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Published by: નિતીશ સેરસિયા on Sep 01, 2010
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Cryptography is the practice and study of hiding information. In modern times, cryptography is considered a branch of both mathematics and computer science, and is affiliated closely with information theory, computer security, and engineering. Cryptography is used in applications present in technologically advanced societies; examples include the security of ATM cards, computer passwords, and electronic commerce, which all depend on cryptography. concealment of meaning. However, in cryptography, code has a more specific meaning; it means the replacement of a unit of plaintext (i.e., a meaningful word or phrase) with a code word (for example, apple pie replaces attack at dawn). Codes are no longer used in serious cryptography except incidentally for such things as unit designations (e.g., Bronco Flight or Operation Overlord) since properly chosen ciphers are both more practical and more secure than even the best codes, and better adapted to computers as well. Some use the terms cryptography and cryptology interchangeably in English, while others (including US military practice generally) use cryptography to refer specifically to the use and practice of cryptographic techniques, and cryptology to refer to the combined study of cryptography and cryptanalysis. English is more flexible than some other languages in which cryptology (done by cryptologists) is used in the second sense above. In the English Wikipedia, the general term used is cryptography (done by cryptographers). The study of characteristics of languages which have some application in cryptography (or cryptology), i.e. frequency data, letter combinations, universal patterns, etc. is called cryptolinguistics.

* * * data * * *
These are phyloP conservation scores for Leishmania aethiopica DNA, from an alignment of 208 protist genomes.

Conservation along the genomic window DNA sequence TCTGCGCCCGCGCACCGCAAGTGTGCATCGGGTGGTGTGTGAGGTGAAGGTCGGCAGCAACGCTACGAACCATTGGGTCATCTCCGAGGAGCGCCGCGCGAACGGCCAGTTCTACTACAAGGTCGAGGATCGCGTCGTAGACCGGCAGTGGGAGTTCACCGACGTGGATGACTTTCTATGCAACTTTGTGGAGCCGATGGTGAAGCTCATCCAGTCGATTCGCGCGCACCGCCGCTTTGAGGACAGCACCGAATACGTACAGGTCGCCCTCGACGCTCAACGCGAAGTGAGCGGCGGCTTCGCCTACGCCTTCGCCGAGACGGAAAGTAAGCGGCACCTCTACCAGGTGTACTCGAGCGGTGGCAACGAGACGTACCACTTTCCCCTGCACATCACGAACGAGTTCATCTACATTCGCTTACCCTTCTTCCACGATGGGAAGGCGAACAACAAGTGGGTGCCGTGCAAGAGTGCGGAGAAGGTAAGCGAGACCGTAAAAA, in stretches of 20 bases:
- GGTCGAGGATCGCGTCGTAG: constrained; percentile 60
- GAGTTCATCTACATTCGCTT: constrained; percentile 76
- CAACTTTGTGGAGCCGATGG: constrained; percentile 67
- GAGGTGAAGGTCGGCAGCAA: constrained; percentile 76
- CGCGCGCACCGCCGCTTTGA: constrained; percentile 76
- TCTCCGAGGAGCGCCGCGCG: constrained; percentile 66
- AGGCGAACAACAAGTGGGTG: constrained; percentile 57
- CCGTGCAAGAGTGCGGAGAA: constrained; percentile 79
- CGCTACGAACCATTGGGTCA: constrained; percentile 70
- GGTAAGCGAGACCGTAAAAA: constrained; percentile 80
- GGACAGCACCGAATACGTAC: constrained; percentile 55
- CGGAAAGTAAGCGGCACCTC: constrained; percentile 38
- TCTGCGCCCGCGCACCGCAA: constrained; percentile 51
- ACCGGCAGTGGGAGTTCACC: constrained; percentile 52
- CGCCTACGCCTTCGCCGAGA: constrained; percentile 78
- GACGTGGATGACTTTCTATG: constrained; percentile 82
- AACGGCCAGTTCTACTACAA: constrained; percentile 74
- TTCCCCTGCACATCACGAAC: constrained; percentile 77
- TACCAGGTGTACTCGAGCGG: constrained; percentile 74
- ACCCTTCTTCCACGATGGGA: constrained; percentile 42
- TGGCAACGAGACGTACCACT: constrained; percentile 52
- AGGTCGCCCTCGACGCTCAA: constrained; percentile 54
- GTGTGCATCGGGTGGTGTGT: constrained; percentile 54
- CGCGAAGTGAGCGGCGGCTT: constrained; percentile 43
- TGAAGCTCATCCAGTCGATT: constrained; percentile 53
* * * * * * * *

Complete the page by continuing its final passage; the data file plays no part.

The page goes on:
The German Lorenz cipher machine, used in World War II for encryption of very high-level general staff messages

Until modern times, cryptography referred almost exclusively to encryption, the process of converting ordinary information (plaintext) into unintelligible gibberish (i.e., ciphertext). Decryption is the reverse, moving from unintelligible ciphertext to plaintext. A cipher (or cypher) is a pair of algorithms which creates the encryption and the reversing decryption. The detailed operation of a cipher is controlled both by the algorithm and, in each instance, by a key. This is a secret parameter (ideally, known only to the communicants) for a specific message exchange context. Keys are important, as ciphers without variable keys are trivially breakable and therefore less than useful for most purposes. Historically, ciphers were often used directly for encryption or decryption, without additional procedures such as authentication or integrity checks. In colloquial use, the term "code" is often used to mean any method of encryption or

Modern cryptography
The modern field of cryptography can be divided into several areas of study. The chief ones are discussed here; see Topics in Cryptography for more.